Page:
Pubdate: Mon, 10 Jul 2017
Source: Tennessean, The (Nashville, TN)
Copyright: 2017 The Tennessean


Adults with mental health disorders are consuming more than half of
all painkillers prescribed in the United States, according to a new

While adults suffering from depression, anxiety and mood disorders
represent just 16 percent of the nation's population, they received 51
percent of all opioid prescriptions.

Researchers at the University of Michigan and Dartmouth-Hitchcock
Medical Center said that rethinking pain management among this group
is "critical" to combat a growing national opioid addiction epidemic
- -- one that has hit Tennessee particularly hard.

Tennessee leads the nation in the number of opioid prescriptions per
person and has a five-year overdose death toll that has climbed to
6,036 people.

"When we got the results, we were completely shocked at the large
discrepancy in prescribing," said Dr. Brian Sites, an anesthesiologist
at the Dartmouth-Hitchcock Medical Center and a co-author of the study
published in the Journal of the American Board of Family Medicine.

"The sheer magnitude suggests the possibility of over-prescribing,"
Sites said. "There's just no way all these prescriptions are needed."

But the leader of Tennessee's Department of Mental Health and
Substance Abuse Services cautioned against drawing sweeping
conclusions or tailoring public policies around the conclusions of one

"If the study bears out with further research, our department will be
the first to say we want to develop ways in which we can serve that
population," said Marie Williams, the department's

"If it doesn't, we don't want to further stigmatize a group that is
already stigmatized."

Opioids were the number one substance abused in 2016 by individuals
with mental illness who were receiving services from the Department of
Mental Health and Substance Abuse Services, with alcohol a close second.

Williams noted the study did not focus on individuals known to be
abusing opioids. The study defined opioid users as anyone who had two
or more prescriptions per year. It also did not include people living
in institutions such as mental health facilities or jails.

Addiction treatment experts say they have long seen a correlation
between mental health disorders and substance abuse, but the study is
a first to put a number on those cases.

"The large number using opioids -- that's more than would have been
anticipated," said Dr. Karen Rhea, chief medical officer for
Centerstone, which treats more than 65,000 people in Tennessee at its
behavioral health centers.

Rhea said chronic physical pain among people with depression and
anxiety is a real problem, not a phantom one, she said.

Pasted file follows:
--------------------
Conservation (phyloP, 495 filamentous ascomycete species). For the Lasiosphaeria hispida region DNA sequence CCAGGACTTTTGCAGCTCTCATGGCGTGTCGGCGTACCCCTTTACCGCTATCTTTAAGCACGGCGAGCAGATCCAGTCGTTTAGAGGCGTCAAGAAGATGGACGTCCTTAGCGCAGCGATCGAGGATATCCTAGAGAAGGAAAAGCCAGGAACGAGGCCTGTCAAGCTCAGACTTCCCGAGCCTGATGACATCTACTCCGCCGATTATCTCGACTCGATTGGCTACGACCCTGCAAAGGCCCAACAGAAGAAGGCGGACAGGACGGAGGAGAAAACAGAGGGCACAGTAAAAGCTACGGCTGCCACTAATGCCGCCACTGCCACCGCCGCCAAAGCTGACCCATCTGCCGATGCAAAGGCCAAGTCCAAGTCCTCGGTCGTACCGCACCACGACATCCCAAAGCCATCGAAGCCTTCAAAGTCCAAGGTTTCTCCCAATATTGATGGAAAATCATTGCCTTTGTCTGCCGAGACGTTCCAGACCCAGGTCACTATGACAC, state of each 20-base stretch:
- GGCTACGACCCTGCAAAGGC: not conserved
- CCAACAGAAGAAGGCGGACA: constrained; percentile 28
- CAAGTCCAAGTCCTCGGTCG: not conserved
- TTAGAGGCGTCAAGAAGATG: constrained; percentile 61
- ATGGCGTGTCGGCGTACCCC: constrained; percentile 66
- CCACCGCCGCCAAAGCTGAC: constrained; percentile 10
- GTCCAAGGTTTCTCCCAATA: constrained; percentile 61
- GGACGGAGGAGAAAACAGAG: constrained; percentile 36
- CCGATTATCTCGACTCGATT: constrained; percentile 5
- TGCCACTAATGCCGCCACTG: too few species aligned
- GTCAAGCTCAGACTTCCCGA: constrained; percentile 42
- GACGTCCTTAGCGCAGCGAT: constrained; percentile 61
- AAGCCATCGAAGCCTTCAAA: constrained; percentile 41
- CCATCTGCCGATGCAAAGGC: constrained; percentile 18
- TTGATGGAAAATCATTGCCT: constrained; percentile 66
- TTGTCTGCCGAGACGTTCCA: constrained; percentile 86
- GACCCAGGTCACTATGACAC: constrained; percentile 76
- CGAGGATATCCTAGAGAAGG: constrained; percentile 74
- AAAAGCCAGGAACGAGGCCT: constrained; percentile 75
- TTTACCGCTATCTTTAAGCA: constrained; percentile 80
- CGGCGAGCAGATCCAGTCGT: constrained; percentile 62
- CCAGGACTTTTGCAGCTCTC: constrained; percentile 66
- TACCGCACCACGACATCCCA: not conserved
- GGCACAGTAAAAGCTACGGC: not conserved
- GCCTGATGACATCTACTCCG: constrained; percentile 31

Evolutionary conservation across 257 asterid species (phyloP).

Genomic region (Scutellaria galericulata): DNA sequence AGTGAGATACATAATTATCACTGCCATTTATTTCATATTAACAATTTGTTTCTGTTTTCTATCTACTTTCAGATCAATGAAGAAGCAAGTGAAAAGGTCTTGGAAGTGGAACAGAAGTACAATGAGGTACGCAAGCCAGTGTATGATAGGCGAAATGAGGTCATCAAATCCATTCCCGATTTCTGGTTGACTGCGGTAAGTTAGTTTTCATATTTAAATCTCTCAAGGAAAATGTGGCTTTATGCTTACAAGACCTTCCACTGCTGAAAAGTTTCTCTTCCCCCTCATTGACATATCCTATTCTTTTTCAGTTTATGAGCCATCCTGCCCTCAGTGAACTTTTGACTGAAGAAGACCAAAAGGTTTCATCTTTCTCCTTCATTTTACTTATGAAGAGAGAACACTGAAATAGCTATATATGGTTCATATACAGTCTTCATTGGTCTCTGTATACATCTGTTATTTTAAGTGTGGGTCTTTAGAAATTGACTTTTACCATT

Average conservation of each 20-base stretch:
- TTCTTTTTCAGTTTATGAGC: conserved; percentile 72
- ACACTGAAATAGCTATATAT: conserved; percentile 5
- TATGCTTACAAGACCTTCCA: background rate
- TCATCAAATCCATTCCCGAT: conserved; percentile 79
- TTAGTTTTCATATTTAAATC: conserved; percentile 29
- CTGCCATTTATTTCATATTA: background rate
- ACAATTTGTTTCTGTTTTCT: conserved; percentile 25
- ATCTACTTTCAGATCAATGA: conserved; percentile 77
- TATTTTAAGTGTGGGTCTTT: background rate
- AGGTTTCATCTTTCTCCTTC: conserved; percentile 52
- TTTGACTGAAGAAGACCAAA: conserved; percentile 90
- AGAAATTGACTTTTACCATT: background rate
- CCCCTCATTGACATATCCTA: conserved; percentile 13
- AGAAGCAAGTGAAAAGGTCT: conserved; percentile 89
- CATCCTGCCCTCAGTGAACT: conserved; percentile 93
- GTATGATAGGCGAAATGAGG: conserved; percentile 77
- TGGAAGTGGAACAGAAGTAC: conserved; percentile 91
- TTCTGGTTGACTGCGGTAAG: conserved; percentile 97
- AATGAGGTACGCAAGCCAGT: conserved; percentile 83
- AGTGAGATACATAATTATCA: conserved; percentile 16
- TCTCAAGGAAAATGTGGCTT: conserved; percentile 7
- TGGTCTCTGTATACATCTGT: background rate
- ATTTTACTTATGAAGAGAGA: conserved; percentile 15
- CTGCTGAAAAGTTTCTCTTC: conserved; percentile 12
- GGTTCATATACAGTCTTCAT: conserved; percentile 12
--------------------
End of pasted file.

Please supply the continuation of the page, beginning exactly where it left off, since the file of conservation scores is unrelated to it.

An internal analysis of Centerstone patient data found that chronic
pain was a risk factor for attempted or completed suicide, Rhea said.

The cause and effect may differ among individuals, she said. People
with back pain or those who suffered debilitating injuries may be at
risk for depression, while individuals who suffer anxiety can
experience so-called somatic disorders, which are symptoms of physical
pain exacerbated by intense anxiety about that pain.

Sites, the study researcher, said while more research is needed, one
key to solving it is clear.

"This isn't a drug cartel problem," he said. "This is a physician
prescribing problem. We know where it starts."

But Shumaker said physicians need more tools to help patients with
chronic pain and those at risk for addiction.

Although mandatory training is now required for medical professionals
who prescribe opioids, Shumaker said the group would be working in the
coming year to provide education to both doctors and their patients to
help them manage "complex medical conditions while managing pain with
alternative treatment models."

Meanwhile, there are efforts underway in Tennessee aimed specifically
at people with "dual diagnoses" -- those with mental health illness
and addiction.

Centerstone in February launched an anxiety recovery program aimed at
educating patients with chronic anxiety about how it interacts with
physical pain, Rhea said.

And the Department of Mental Health and Substance Abuse Services has
launched an initiative with the Tennessee Hospital Association to
create a protocol for emergency rooms that identify people with
anxiety or depression and treat them for those conditions, rather than
prescribing opioids.
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